Research

The Program on Culture and Formation

Social transformations in the late modern world have radically changed the experience of growing up and the circumstances under which children are socialized and develop self-identities. The transformations are familiar: from the vast expansion of communications media to the spread of economic and commercial forces into virtually every aspect of life, from the decline of family and community groupings to the increasing interconnectedness and employment changes brought by globalization. While certainly not affecting everyone equally, these changes have resulted in a far more fluid and unpredictable social environment. In this environment of flux and simulation, personal identity and formation are de-coupled from stable, role-based social relations. Children grow up in a more mobile and individualized world, structured by fewer and weaker external authorities. As a consequence, identity experimentation and exploration have become the norm; choices are made and assessed against a background of contingency, uncertainty, and risk.

Moreover, cultural changes have produced a new normative environment. To give but one important example: new rules of competition in a globalized world have emerged embodying powerful norms of individual success. This is especially so in the middle and upper-middle classes, but it ripples throughout society. In this world, people are expected to make an “enterprise” of their lives and conduct their activities with energy, initiative, and calculation. They must seek to maximize their own human capital, project a future, and act upon themselves in order to better achieve their goals. These requirements of adequate personhood have been progressively translated downward toward younger and younger children. Educational benchmarks, developmental stages, standardized trajectories of success, even the “discovery” of new mental disorders—all pressure children to conform to expectations of autonomous actorhood and “rational” choice-making.

View past events and a list of publications >>

Past events

“Re-Visiting American Education,” lecture by Ashley Berner, The Yale Club, New York City, May 2011.

“Drawing the Line on ADHD: Medicalization, Public Opinion, and the Imperatives of Biocitizenship,” lecture by Joseph E. Davis and Ben Snyder, Eastern Sociological Society, Boston, MA, March 20, 2010.

“Accounts of False Memory Syndrome: Parents, ‘Retractors,’ and the Role of Institutions in Account Making,” lecture by Joseph E. Davis, Virginia Social Science Association Annual Conference, March 26, 1999.

“On Moral Resistance to Reproductive Technologies,” lecture by Joseph E. Davis, Eastern Sociological Society Annual Conference, April 11, 1997.

Publications

Books

Davis, Joseph E. Accounts of Innocence: Sexual Abuse, Trauma, and the Self. Chicago: University of Chicago Press, 2005.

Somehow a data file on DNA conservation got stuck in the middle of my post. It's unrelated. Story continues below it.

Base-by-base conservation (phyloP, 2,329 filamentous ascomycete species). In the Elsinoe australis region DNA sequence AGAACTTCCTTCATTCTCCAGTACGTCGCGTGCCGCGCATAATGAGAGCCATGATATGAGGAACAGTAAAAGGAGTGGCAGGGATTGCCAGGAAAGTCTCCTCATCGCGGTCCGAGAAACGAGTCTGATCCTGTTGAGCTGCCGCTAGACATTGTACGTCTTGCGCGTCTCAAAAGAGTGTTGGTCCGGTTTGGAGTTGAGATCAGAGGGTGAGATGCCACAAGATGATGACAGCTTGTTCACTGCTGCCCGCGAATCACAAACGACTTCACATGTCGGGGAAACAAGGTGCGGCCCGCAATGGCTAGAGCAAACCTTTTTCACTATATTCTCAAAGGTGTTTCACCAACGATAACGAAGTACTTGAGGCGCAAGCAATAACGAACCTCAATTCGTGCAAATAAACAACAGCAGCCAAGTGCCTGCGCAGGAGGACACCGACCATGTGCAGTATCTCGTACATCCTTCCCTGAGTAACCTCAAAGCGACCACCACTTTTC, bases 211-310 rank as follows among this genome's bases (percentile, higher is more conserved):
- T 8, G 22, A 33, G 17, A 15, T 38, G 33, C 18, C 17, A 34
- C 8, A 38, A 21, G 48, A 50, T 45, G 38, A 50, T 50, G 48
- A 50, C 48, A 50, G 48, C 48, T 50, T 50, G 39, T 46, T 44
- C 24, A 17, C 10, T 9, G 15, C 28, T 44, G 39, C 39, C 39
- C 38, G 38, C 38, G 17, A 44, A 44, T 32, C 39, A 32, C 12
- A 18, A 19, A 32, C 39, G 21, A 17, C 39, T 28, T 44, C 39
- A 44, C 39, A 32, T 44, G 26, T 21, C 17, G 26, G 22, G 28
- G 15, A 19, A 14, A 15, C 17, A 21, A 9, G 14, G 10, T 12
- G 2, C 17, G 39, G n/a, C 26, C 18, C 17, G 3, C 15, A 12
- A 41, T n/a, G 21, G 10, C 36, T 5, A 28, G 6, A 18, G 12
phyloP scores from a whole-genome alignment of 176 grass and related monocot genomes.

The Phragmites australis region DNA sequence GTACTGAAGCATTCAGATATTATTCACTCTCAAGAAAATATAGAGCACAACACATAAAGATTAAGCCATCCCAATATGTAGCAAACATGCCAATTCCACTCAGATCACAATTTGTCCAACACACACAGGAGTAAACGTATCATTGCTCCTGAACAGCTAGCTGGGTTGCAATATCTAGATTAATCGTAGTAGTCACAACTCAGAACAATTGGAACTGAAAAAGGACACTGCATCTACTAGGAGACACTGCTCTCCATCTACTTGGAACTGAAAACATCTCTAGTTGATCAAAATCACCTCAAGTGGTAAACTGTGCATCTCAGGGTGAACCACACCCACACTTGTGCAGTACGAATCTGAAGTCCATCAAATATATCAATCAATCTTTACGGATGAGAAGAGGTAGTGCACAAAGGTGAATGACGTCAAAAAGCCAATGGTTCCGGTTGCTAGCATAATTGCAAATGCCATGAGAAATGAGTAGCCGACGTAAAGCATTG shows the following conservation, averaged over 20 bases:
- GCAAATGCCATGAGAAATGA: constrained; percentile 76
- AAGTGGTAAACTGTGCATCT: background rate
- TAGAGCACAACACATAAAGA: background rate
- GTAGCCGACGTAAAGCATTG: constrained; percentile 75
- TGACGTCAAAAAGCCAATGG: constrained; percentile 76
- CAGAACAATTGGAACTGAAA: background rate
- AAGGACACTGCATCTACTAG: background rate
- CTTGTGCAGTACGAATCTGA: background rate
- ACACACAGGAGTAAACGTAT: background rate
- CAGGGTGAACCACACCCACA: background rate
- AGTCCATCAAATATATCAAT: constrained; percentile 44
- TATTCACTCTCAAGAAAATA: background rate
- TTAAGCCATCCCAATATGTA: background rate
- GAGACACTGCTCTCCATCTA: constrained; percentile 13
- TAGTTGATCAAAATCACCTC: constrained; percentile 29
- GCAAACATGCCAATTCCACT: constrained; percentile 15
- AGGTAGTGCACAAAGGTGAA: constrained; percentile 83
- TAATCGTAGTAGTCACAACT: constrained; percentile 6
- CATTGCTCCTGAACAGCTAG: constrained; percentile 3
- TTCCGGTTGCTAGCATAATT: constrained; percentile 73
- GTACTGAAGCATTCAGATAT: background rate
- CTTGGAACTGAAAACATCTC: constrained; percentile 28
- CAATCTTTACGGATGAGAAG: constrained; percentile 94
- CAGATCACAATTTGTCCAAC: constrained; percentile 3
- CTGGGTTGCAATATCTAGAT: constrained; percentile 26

Howard, Thomas Albert. Protestant Theology and the Making of the Modern German University. New York: Oxford University Press, 2009.

Hunter, James Davison. The Death of Character: Moral Education in an Age Without Good or Evil. New York: Basic, 2000.

Jones, Steven L. Religious Schooling in America: Private Education and Public Life. Westport: Praeger, 2008.

Milner, Jr., Murray. Freaks, Geeks, and Cool Kids: American Teenagers, Schools, and the Culture of Consumption. New York: Routledge, 2004.

Yamane, David. Student Movements for Multiculturalism: Challenging the Curricular Color Line in Higher Education. Baltimore: Johns Hopkins University Press, 2002.

In Collaboration with The Hedgehog Review

Film Series

“Faith in the Hood.” Documentary film series. Paul Wagner, director. Joshua J. Yates, producer (Fall 2006).

Articles and Book Chapters

Ashley Rogers Berner

  • “English Education and the Church.” The English Parish Church through the Centuries: Daily Life & Spirituality, Art & Architecture, Literature & Music. Interactive DVD-ROM. York: Christianity and Culture, 2010.
  • “Is English Education Secular?” Redefining Christian Britain: Post-1945 Perspectives. Ed. Jane Garnett et al. Norwich: SCM, 2006. 222–232.

Pamela D. H. Cochran

  • “The Family, Evangelicalism, and Civil Society.” The Other Journal: An Intersection of Theology and Culture. Fall 2004.

Matthew Crawford

  • “Medicate U.” The American Interest 4.1 (2008): 108–114.
  • “The Computerized Academy.” The New Atlantis 9 (2005): 42–54.
  • “Science Education and Liberal Education.” The New Atlantis 8 (2005): 49–60.

Joseph E. Davis

  • “Adolescents and the Pathologies of the Achieving Self.” The Hedgehog Review 11.1 (2009): 37–49.
  • “Incest.” Encyclopedia of Social Problems. Ed. Vincent N. Parrillo. Thousand Oaks: Sage, 2008. 484–486.